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Adding colour to Ballyvaughan church
The stained glass windows by Manus Walsh, in Ballyvaughan Church Photograph by Arthur Ellis.

Adding colour to Ballyvaughan church

ST JOHN’S Church, Ballyvaughan was given a facelift this year when, thanks to the generosity of an anonymous donor, funds became available to install new stained-glass windows.

Dublin-born artist Manus Walsh, who has been living in Ballyvaughan for more than 40 years, was approached by local parish priest Fr Richard Flanagan, with a view to designing the new stained-glass windows. He said in his long career as an artist, these windows are one of the best things he has ever done.

He outlines how it came about.

“The older stained-glass windows were in complete disrepair. They put in PVC plain glass, which was totally out of place. Then Fr Richard Flanagan, our parish priest, got an offer from an anonymous donor, who offered to put in stained-glass windows and with my history of stained glass and art and so on, I was commissioned to do the design,” Manus explained.

The design process began as early as last summer and the windows were in just in time for Christmas Day.

Manus said he was given a very broad theme for the design after Fr Richard liked the idea of reflecting on Pope Francis’ encyclical, Laudato Si, which is on care for the common home and looks at the care people have for the environment.

“I incorporated portions of Genesis, the creation and the environment of the Burren. So it was quite complicated but it was a very broad theme. There are three big windows at the back of the church and there’s quite a gap between each one, so it was essential to get them unified with the theme, so that environmental theme runs throughout the whole lot,” he said.

Such is the colour and scale of the windows that Manus said he was a bit afraid that there wouldn’t be enough light getting into the church during the later parts of the day but that has not been the case.

“They’re facing west, so I thought there wouldn’t be enough light when it was dull but even on the dullest, dreariest day – and you get quite a few of those up here, especially in the winter – they seem to capture all the light and are really worth seeing,” he said.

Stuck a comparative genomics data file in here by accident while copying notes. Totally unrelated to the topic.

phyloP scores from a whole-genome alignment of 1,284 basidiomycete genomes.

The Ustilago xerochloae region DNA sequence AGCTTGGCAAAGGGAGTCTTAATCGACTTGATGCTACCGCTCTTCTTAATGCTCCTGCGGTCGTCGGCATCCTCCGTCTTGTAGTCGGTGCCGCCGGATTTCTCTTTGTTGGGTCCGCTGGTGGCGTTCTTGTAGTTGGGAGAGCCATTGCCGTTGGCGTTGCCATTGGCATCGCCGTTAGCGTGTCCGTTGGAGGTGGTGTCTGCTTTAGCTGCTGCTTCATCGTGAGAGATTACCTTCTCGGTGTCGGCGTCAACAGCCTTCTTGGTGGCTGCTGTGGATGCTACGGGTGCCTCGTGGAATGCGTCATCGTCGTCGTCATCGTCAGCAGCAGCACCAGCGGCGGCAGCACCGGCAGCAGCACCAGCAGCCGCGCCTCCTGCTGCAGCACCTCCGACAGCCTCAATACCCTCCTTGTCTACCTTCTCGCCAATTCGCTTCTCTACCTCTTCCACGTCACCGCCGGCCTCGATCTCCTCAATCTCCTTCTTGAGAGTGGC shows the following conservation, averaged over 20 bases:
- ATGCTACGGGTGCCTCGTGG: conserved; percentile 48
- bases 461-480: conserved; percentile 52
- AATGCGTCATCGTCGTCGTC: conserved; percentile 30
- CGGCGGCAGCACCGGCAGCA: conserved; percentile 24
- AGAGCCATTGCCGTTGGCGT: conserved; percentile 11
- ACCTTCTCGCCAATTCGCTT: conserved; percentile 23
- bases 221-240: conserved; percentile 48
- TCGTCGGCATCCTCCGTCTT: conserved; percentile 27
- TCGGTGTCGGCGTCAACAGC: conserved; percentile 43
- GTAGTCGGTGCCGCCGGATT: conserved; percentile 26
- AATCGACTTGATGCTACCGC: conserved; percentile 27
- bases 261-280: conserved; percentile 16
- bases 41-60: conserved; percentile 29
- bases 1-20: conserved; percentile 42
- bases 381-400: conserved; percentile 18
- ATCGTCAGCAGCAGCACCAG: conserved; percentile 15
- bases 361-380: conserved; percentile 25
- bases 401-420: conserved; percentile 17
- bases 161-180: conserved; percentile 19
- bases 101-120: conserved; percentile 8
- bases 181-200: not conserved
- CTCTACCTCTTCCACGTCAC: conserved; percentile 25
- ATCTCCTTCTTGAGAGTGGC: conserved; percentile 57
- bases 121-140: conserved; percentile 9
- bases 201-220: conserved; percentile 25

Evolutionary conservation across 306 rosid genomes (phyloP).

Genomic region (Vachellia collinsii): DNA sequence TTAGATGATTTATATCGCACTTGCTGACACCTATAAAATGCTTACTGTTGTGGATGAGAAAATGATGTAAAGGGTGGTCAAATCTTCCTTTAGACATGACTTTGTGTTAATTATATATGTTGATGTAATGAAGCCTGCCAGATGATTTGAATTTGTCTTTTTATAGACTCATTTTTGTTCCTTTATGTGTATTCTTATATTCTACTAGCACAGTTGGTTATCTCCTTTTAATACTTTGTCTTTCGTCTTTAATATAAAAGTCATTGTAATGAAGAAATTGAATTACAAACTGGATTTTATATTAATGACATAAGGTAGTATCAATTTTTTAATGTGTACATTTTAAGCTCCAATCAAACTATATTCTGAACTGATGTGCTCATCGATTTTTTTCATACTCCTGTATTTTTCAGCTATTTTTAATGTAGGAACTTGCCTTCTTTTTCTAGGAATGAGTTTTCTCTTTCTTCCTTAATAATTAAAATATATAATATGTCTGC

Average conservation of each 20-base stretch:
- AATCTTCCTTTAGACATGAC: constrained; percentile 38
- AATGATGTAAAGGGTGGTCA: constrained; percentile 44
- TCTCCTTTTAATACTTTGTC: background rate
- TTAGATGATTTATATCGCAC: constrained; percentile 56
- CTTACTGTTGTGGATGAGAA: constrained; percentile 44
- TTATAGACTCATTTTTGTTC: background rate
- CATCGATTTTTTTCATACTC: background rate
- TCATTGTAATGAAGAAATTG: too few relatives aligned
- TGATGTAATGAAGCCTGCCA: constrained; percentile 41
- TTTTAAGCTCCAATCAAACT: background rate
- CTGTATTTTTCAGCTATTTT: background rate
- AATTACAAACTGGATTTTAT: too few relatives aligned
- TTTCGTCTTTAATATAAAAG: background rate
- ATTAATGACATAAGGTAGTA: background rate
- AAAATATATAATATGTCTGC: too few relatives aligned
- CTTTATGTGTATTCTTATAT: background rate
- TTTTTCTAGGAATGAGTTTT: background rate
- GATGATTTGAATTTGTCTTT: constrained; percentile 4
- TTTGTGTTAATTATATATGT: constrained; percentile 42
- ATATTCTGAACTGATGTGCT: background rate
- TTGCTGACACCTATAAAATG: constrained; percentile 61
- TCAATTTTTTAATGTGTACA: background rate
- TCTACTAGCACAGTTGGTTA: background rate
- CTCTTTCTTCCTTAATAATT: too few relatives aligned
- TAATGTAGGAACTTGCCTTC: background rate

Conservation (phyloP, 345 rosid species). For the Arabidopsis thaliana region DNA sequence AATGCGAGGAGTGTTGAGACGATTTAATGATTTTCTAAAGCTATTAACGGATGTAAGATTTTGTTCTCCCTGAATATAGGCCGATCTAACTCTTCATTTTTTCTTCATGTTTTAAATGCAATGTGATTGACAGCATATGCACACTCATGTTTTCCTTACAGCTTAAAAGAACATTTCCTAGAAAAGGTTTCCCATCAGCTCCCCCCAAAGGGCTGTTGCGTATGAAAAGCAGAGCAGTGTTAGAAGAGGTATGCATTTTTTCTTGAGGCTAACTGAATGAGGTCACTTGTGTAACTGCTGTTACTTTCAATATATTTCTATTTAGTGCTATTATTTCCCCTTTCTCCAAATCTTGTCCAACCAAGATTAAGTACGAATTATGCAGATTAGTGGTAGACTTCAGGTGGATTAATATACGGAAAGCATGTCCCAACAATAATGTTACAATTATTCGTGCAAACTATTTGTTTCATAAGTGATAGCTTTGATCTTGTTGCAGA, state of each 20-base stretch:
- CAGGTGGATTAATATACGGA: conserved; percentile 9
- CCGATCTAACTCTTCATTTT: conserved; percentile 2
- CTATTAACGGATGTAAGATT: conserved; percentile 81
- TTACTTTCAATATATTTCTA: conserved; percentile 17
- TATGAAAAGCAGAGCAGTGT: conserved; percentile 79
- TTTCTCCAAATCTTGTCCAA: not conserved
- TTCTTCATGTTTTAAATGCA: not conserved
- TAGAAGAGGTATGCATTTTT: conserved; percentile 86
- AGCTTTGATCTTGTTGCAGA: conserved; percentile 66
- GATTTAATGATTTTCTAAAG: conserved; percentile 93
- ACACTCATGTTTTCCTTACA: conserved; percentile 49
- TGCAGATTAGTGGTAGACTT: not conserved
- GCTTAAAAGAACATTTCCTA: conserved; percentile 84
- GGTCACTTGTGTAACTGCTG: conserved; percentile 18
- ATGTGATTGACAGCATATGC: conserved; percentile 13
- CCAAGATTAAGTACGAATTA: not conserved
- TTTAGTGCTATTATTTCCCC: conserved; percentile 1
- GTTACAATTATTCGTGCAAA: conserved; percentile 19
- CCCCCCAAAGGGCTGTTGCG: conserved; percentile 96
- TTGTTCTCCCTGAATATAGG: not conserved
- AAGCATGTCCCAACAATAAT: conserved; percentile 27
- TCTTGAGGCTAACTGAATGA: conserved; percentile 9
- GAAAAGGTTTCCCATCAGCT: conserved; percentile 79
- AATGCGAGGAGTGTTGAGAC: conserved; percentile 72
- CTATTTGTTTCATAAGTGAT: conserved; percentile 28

A lot of craftwork went into the windows and Aria Glass in Cortoon, Galway helped to bring Manus’s vision to life.

“They put the whole thing together. I do the design. I give them a colour sketch and I go over every week project managing. They have a young artist from Serbia, Marija Kovak, who did the painting and leading it up. It has to be painted and fired. They are one of the very best works that I have ever done and I was greatly honoured to do the designs for them. It’s quite spectacular, so I’m very happy with it,” he said.

Manus also designed the Michael Green memorial window (Michael and Mary founded the Burren College of Art) and has five windows in Galway Cathedral, dating from the 1960s.

Harking back to that time in the 1960s, when he was in the Abbey Stained Glass Studios in Dublin, he said at that time he was doing all kinds of designs and work.

“Some were abstract and some not. In those days, they wanted fairly realistic work and it would be more traditional, so whatever came up, we dealt with it. It’s seldom that you get total freedom as this one was,” he said.

He concluded that the window, “even though I say so myself, is well worth seeing and adds a great deal of life and colour to the church”.

By Carol Byrne

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